Writers of Washington - Fighting the Night 

June 13, 2024
5:30pm - 7:30pm
Location
Washington Center
901 4th St, NW, Suite 700
Washington, DC 20001Map this location
Access & Features
  • Free food
  • Open to the public
  • Registration/RSVP

Join us for a book talk with award-winning author and former reporter for The Washington Post, Paul Hendrickson. Paul and Dean of University Libraries Carrie Cooper Ed.D ’24 will lead us on a deep dive into his book, Fighting the Night, which details his father’s experiences as a night fighter pilot during World War II. Fighting the Night is an intense and powerful story of violence and love, forgiveness and loss, and a tribute to those who got plunged into service, in the best years of their lives, and the sacrifices they and their loved ones made, then and thereafter.

Paul Hendrickson is a three-time finalist for the National Book Critics Circle Award and a winner in 2003 for his book Sons of Mississippi. The Living and the Dead: Robert McNamara and Five Lives of a Lost War was a 1996 finalist for the National Book Award. Hemingway’s Boat was a New York Times best seller and also a best seller in the UK. He has been the recipient of writing fellowships from the Guggenheim Foundation, the National Endowment for the Arts, the Lyndhurst Foundation, and the Alicia Patterson Foundation. Since 1998, he has been on the faculty of the Creative Writing Program at the University of Pennsylvania, and for two decades before that, he was a staff writer at The Washington Post. He lives with his wife, Cecilia, a retired nurse, outside Philadelphia and in Washington, D.C.

Recently Paul donated his research papers to Swem Library. His papers are a welcome addition to the library’s Special Collections Research Center. They cover a variety of subjects, including civil rights, photography, military history, Cuba, and the original research conducted through interviews and correspondence with people who are central to his books.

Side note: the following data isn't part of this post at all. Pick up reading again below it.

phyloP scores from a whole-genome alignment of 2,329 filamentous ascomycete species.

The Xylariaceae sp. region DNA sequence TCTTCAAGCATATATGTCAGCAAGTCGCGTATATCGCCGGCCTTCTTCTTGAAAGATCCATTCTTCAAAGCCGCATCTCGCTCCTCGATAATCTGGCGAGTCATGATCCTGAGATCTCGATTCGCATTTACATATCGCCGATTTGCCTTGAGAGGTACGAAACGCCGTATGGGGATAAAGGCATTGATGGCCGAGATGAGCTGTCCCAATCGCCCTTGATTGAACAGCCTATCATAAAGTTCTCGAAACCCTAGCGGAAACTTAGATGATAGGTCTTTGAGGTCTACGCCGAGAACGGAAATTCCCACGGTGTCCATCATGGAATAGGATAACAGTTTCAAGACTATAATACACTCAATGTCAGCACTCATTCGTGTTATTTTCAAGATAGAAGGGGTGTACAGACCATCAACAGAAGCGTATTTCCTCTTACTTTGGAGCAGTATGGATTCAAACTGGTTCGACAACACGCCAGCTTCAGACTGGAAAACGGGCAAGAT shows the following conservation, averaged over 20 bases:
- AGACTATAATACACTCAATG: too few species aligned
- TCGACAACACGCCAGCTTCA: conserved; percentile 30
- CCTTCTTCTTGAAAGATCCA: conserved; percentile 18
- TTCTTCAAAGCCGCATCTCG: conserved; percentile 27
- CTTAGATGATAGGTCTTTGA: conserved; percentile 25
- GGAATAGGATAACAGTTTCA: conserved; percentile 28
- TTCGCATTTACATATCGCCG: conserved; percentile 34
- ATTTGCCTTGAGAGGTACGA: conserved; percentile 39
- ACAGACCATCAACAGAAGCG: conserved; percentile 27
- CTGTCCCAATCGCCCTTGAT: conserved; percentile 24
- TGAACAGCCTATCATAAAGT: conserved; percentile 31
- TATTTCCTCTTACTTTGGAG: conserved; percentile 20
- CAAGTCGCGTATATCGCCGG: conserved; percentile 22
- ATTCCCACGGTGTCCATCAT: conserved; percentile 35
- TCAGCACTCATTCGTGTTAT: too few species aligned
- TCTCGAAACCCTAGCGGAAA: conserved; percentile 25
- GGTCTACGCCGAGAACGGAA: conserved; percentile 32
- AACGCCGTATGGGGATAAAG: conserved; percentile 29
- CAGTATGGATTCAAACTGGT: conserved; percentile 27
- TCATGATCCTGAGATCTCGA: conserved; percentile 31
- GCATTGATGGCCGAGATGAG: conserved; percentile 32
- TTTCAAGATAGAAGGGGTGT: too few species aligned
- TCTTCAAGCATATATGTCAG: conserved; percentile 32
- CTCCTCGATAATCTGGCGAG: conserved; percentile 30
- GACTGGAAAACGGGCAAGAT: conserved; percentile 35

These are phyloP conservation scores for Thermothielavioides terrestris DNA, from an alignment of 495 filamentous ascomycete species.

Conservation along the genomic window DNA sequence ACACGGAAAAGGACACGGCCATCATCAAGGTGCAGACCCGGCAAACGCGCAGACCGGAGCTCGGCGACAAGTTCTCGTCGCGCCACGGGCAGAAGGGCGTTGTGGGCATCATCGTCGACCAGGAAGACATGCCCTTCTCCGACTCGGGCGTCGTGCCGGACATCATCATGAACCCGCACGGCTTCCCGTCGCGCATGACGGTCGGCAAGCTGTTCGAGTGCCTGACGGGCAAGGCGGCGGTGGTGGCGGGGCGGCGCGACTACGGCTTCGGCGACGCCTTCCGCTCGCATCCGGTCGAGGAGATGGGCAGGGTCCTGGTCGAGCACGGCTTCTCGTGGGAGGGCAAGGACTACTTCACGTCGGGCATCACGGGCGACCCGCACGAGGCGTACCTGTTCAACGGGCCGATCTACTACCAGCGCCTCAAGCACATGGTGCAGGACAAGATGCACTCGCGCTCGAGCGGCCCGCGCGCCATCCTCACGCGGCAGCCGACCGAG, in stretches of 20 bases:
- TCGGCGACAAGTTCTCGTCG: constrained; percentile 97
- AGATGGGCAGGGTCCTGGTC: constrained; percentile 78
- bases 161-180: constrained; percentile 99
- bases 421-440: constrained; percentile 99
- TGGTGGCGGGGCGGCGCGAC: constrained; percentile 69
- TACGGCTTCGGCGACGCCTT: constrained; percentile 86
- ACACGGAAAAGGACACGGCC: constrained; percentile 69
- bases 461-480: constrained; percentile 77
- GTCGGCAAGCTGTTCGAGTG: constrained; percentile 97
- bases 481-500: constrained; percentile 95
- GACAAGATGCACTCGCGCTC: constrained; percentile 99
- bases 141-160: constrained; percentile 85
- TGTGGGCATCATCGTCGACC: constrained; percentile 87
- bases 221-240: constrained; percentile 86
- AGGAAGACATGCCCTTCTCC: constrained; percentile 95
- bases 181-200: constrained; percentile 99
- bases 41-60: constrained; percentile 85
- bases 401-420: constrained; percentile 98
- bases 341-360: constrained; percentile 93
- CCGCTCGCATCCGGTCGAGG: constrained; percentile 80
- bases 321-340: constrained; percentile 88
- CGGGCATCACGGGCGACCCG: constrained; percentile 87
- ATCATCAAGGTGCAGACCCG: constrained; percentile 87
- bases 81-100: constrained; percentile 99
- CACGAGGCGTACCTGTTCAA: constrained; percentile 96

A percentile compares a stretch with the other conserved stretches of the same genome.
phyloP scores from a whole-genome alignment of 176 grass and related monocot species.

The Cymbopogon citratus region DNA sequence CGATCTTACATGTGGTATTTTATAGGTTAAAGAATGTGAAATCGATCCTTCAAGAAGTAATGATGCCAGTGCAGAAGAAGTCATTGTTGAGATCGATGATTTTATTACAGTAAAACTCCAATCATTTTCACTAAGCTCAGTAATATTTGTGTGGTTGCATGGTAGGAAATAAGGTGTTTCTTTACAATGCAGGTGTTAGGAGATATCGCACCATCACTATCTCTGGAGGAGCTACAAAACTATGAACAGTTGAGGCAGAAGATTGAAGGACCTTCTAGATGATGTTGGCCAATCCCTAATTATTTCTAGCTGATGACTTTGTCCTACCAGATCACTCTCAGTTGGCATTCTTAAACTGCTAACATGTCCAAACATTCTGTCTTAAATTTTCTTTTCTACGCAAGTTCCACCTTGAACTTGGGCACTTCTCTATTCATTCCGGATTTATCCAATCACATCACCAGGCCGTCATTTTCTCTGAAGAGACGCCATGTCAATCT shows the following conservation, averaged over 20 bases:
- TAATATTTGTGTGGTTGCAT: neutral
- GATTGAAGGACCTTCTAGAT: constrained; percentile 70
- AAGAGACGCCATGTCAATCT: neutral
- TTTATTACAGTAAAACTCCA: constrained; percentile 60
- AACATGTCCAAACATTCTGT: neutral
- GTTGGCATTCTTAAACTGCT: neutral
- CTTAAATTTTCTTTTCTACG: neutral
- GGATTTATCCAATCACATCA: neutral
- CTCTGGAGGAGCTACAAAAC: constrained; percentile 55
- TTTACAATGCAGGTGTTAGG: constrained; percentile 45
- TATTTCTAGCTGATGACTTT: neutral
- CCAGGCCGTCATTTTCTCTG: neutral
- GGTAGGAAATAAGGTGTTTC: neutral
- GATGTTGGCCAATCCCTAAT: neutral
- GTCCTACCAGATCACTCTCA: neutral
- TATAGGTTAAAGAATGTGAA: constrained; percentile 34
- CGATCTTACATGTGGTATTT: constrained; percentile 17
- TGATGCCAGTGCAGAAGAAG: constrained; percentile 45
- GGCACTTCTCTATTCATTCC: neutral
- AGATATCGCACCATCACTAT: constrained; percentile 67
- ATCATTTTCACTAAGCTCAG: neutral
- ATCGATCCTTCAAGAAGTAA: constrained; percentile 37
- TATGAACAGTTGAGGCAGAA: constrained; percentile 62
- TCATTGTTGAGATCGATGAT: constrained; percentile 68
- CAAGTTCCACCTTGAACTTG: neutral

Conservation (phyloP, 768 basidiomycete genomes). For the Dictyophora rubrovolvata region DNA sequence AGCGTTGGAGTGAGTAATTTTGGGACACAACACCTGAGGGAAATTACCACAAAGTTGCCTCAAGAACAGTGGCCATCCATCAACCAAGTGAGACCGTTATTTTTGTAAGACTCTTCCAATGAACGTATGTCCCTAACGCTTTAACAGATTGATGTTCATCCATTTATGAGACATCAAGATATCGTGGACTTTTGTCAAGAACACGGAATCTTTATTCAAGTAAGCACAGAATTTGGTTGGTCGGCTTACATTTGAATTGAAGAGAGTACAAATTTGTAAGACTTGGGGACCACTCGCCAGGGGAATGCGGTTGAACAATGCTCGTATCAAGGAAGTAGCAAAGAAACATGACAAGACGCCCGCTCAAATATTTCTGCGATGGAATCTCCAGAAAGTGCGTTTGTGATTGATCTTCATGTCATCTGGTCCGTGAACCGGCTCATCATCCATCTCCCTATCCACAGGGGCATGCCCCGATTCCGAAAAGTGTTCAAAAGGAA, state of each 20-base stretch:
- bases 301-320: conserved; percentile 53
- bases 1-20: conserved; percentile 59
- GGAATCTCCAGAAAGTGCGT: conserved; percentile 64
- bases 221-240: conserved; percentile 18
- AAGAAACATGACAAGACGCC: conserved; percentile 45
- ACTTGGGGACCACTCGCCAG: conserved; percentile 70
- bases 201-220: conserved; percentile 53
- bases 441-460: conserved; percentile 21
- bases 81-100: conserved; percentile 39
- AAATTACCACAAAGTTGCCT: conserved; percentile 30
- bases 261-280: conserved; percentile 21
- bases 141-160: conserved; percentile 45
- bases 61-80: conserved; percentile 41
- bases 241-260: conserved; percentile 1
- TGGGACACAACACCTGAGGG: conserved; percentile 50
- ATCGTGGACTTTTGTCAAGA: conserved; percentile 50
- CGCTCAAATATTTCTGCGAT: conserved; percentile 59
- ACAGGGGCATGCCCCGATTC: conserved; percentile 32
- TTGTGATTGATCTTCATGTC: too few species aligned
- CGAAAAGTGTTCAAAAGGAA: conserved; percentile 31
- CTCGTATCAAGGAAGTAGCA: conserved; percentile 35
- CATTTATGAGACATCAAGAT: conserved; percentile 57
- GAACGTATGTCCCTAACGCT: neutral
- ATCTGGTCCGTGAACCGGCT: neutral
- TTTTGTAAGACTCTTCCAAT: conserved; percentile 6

A brief synopsis of Fighting the Night:

In the fall of 1944, Joe Paul Hendrickson, the author’s father, kissed his twenty-one-year-old wife and two baby children goodbye. The twenty-five-year-old first lieutenant, pilot of a famed P-61 Black Widow, was leaving for the war. He and his night fighter squadron were sent to Iwo Jima, where, for the last five and a half months of World War II, he flew approximately seventy-five missions, largely in pitch-black conditions. His wife would wait out the war at the home of her small-town Ohio parents, one of the countless numbers of American family members shouldering the burden of being left behind.

Joe Paul, the son of a Depression-poor Kentucky sharecropper, was fresh out of high school in 1937 when he enlisted in mechanic school in the peacetime Army Air Corps. Eventually, he was able to qualify for flight school. After marriage, and with the war on, the young officer and his bride crisscrossed the country, airfield to airfield, base to base: Santa Ana, Yuma, Kissimmee, Bakersfield, Orlando, La Junta, Fresno. He volunteered for night fighters and the newly arrived and almost mythic Black Widow. A world away, the carnage continued. As Paul Hendrickson tracks his parents’ journey, together and separate, both stateside and overseas, he creates a vivid portrait of a hard-to-know father whose time in the war, he comes to understand, was something truly heroic, but never without its hidden and unhidden psychic costs.

Bringing to life an iconic moment of American history, and the tragedy of all wars, Fighting the Night is an intense and powerful story of violence and love, forgiveness and loss. And it is a tribute to those who got plunged into service, in the best years of their lives, and the sacrifices they and their loved ones made, then and thereafter.

Sponsored by: W&M Washington Center

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